The show covers the origins of the project and Zackham’s collected book of “Bucket Lists”. It tells us very little and feels more like an ad for the book.

Two clips show up under Rob Reiner Interviews the Stars. We find “Rob & Jack” (21:45) and “Rob & Morgan” (16:49).

I felt surprised by the length of those chats – I assumed they’d both be brief promo discussions and nothing more. However, the conversations offer fairly long and lively affairs – they don’t reveal tons of insights, but they’re consistently enjoyable.

A Trivia Track can be viewed alongside the movie. It tells us about cast and crew, locations, story/characters, and various observational tidbits.

Much of the track really does emphasize trivia, as it throws out little nuggets connected to the concepts in the film. It’s not the most informative piece but it’s a pleasant enough experience.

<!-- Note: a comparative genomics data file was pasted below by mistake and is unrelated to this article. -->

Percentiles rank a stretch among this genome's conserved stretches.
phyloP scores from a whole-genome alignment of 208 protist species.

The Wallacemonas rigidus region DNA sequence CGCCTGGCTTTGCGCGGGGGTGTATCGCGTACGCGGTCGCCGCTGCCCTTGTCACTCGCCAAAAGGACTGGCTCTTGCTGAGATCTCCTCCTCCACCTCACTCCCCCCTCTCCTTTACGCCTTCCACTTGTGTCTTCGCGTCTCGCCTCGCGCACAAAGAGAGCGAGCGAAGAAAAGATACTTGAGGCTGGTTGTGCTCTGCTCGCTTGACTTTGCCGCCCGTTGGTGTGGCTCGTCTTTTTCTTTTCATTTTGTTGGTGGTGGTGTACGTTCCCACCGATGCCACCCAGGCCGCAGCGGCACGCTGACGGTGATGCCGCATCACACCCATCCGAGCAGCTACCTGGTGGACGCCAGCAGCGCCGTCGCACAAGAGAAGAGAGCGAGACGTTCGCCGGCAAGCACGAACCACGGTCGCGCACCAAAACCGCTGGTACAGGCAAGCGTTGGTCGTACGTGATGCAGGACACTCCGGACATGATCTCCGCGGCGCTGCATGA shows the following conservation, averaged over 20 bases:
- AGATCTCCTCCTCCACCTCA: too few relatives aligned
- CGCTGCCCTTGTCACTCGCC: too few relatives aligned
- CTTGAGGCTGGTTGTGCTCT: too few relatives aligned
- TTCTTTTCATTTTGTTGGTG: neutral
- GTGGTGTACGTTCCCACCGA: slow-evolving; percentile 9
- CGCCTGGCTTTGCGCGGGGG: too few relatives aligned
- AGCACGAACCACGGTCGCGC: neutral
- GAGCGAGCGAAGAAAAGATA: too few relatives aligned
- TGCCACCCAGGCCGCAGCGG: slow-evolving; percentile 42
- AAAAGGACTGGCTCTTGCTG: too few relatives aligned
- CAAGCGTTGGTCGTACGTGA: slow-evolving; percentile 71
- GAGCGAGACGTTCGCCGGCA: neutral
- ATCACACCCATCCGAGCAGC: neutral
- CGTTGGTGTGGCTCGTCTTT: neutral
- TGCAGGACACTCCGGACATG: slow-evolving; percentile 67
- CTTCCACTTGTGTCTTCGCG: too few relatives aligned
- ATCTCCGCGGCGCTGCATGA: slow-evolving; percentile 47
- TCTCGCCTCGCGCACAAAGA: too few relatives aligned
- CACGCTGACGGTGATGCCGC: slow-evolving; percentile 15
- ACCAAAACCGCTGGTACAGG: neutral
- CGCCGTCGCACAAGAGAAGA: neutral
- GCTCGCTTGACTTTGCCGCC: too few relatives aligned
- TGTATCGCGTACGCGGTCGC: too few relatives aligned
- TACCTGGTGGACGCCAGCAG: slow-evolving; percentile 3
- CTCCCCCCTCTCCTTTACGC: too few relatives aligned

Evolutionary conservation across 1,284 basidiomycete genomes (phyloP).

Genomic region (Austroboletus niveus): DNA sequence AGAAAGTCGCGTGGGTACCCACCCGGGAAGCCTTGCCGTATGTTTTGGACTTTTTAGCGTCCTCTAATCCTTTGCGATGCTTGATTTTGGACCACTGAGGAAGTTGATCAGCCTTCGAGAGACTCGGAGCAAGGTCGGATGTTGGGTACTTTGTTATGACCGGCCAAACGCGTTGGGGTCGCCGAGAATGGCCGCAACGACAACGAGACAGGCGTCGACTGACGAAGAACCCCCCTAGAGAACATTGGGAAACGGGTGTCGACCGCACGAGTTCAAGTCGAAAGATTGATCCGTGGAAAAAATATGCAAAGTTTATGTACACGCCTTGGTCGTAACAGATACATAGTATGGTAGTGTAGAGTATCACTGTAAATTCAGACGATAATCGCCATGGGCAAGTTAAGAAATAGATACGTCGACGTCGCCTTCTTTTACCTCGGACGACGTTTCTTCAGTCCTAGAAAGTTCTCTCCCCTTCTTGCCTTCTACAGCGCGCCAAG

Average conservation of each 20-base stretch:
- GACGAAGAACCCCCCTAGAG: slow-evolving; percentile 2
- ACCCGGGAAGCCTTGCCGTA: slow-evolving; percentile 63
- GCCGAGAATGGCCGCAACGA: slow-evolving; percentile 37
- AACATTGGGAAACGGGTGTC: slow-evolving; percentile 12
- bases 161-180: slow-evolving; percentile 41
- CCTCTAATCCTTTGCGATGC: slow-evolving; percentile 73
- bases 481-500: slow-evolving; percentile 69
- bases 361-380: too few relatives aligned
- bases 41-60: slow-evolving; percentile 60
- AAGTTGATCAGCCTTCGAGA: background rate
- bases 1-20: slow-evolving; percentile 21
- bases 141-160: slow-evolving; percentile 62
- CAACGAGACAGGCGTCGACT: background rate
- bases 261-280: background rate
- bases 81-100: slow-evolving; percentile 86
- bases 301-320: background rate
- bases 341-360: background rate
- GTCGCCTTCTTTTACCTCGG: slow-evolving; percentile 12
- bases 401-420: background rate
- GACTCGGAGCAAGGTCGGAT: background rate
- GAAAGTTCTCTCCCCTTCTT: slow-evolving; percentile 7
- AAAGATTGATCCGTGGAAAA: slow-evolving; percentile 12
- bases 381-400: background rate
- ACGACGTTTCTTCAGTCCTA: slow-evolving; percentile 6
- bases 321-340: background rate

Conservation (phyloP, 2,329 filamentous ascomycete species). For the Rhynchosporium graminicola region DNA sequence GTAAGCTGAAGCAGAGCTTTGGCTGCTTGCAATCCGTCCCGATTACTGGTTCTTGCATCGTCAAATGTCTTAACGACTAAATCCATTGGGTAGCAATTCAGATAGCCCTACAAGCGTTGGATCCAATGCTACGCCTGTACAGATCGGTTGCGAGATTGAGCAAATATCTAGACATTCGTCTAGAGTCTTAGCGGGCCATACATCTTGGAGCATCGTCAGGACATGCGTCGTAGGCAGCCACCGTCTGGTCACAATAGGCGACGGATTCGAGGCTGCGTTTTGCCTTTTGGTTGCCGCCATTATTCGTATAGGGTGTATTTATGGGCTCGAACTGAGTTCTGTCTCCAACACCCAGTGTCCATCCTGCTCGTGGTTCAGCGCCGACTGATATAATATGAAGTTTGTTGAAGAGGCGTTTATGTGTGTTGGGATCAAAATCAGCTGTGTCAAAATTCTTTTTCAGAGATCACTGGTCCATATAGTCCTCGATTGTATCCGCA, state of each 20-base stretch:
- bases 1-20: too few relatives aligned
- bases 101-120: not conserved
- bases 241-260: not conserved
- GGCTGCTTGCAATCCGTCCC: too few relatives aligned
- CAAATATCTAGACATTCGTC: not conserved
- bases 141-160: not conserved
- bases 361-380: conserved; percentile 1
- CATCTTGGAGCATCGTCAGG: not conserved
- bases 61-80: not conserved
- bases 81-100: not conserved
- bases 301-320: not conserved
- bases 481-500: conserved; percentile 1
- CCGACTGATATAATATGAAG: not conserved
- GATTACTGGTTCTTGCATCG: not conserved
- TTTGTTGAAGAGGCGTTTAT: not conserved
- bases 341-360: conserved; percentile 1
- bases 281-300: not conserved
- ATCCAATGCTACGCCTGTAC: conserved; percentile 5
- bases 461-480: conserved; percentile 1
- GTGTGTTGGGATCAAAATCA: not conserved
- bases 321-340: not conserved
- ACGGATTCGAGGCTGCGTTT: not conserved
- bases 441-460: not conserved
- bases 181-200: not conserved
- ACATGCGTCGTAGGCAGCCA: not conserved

We also get a music video from John Mayer for “Say”. It provides a simple mix of movie clips and basic lip-synch footage from Mayer. The song is lightweight at best, and the video is a bore.

If interested, you can view The Making of “Say”, a five-minute, 38-second reel with comments from Mayer. He gives us thoughts about how he wrote the song. I wouldn’t call this insightful, but it’s not bad.

Perhaps someone more daring than Rob Reiner could’ve turned The Bucket List into something memorable. Unfortunately, he goes for lowest common denominator territory in this predictable, sentimental and tedious affair. The Blu-ray offers generally good picture along with mediocre audio and a decent set of supplements. This becomes a passable release for a forgettable movie.

To rate this film, visit the prior review of BUCKET LIST